Britain's Prime Minister Boris Johnson arrives at Downing Street in London on Thursday.
Before Greece risked falling out of the eurozone in 2015, Alexis Tsipras made his famous kolotoumba (somersault). At present, British Prime Minister Boris Johnson shows little sign of backing down on his ambitious Brexit agenda, though there are many opinions implying that his is also a reckless gamble. If there is an analogy between the two cases, the difference is that Johnson believes he has a much stronger hand to play in this game of poker.
Brexit looks like one of the biggest laboratory experiments of our times. Johnson is challenging opinion on all sides. It will provide social scientists with work for years to come. On trade, he is challenging a central notion in economics: “gravity theory.” This says that states trade mostly with their neighbors and that anything which deters such trade leads to a lower rate of economic growth. Last Tuesday, the PM said that he seeks a trade deal with the EU27 similar to that of Canada or that of Australia. The Canada model is of a basic free trade agreement covering goods, not services or agriculture. But this assumes customs checks as these goods enter the European Union. Those checks involve delays and are costly for firms engaged in intricate supply chains that straddle Europe. So they deter trade and investment.
If the EU won’t agree to the UK emulating Canada’s deal – precisely because the UK wants the right to have a competitive advantage by not respecting EU labor, environmental or consumer rules – then Johnson says he’ll accept a deal like Australia’s. Let’s put aside the fact that Australia doesn’t yet have such a deal with the EU. The meaning here is that the UK and the EU would simply have an agreement based on the minimal rules of the World Trade Organization. This is a scenario that the government’s own economists estimated would leave the UK economy between 6 and 9 percent worse off by 2030. A Canada-style agreement would be better, the economists estimated, but still negative.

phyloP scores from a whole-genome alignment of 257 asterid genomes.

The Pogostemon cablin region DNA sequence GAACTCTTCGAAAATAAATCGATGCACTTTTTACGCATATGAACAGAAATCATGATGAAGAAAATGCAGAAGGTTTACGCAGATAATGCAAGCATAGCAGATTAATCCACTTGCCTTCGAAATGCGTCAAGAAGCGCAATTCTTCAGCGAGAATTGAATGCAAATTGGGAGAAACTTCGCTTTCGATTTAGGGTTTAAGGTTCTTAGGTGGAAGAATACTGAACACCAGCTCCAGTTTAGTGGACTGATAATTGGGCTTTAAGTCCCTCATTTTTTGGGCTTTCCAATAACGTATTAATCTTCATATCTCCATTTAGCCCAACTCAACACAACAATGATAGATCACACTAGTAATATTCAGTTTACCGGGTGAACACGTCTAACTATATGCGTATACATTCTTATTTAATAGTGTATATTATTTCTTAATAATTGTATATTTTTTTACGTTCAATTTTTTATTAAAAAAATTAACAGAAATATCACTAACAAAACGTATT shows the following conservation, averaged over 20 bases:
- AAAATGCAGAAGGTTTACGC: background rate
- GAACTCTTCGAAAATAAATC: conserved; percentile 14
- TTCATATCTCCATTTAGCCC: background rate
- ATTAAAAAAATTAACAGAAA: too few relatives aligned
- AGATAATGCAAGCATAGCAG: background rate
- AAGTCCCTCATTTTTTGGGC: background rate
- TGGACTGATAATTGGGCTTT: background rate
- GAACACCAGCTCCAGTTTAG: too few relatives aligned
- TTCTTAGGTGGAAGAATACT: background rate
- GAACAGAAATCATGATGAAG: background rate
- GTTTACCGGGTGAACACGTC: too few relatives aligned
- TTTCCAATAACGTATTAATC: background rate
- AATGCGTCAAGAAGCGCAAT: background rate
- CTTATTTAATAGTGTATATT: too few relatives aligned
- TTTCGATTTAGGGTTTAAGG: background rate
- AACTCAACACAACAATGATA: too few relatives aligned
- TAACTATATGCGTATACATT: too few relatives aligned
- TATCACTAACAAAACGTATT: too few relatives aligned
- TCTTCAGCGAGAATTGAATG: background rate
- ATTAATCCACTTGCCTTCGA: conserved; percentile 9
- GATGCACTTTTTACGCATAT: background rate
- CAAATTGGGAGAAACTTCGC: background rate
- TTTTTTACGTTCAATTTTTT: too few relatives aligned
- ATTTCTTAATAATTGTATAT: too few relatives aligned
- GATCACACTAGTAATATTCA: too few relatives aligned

Either model can be justified only if you believe that the UK can gain compensating advantages by increasing its trade with the rest of the world. This is to defy geography and overturn the “gravity theory.” Critics argue that there isn’t much potential for the UK to gain more by trading with places like Australia – they’re too far away and too small.
However, an uncertain factor here is US President Donald Trump. He promises the UK the biggest of all trade deals. The UK might also sign a deal with China. The strategic question then becomes: What if Johnson’s plan works and the UK grows faster than forecast? Economic theory would have to be revised and, in the practical world of politics, the EU and others would have to adjust somehow.
The second part of Johnson’s experiment concerns the bargaining process itself: Can the UK can really be “David” to the EU’s “Goliath”? By any objective measure, they’re two unequal players. Theories of bargaining say that the weaker side should pursue a softly-softly strategy, trying to win round the other side. Well, Johnson has torn that up and is being belligerent, a la Varoufakis, believing it’s more effective. London believes the EU27 will become divided in how to respond, because the gains and losses vary so much. Yet, so far, nothing unites the EU27 more than Brexit. The EU’s unity in the negotiations defies expectations.
The third big aspect of Johnson’s gamble is his claim that he can bring the country at home “back together again.” At the election, he promised to move on from Brexit and put right the many problems in society. He intends to invest more in the National Health Service and in the economically disadvantaged regions of the North of England. As if Rome suddenly solved the problems of the Mezzogiorno. If successful, he would consolidate his election victory by redrawing the political map of the country, winning support in areas that previously voted Labour. It would be the substantive victory of a new populist politics, reinventing what his party stands for and how it is seen.
These are three big gambles and they each challenge conventional wisdom. The likelihood is that Johnson will fail on each aspect, confirming the futility of populist politics. So he may do his own kolotoumba.
He has resources to fall back on. His own political style is to be able to deny facts, to then deny he had denied them, and to claim victory from defeat. After all, he sold out his Northern Ireland allies without blinking.
Or he may take the country into an isolated and defeated future. We blame Brussels and we’re blind to what might have been. The “What if” scenarios can always be challenged.
But whatever the outcome, this is a laboratory experiment with lessons for us all.
Kevin Featherstone is Eleftherios Professor of Contemporary Greek Studies at the London School of Economics where he is also Director of the Hellenic Observatory.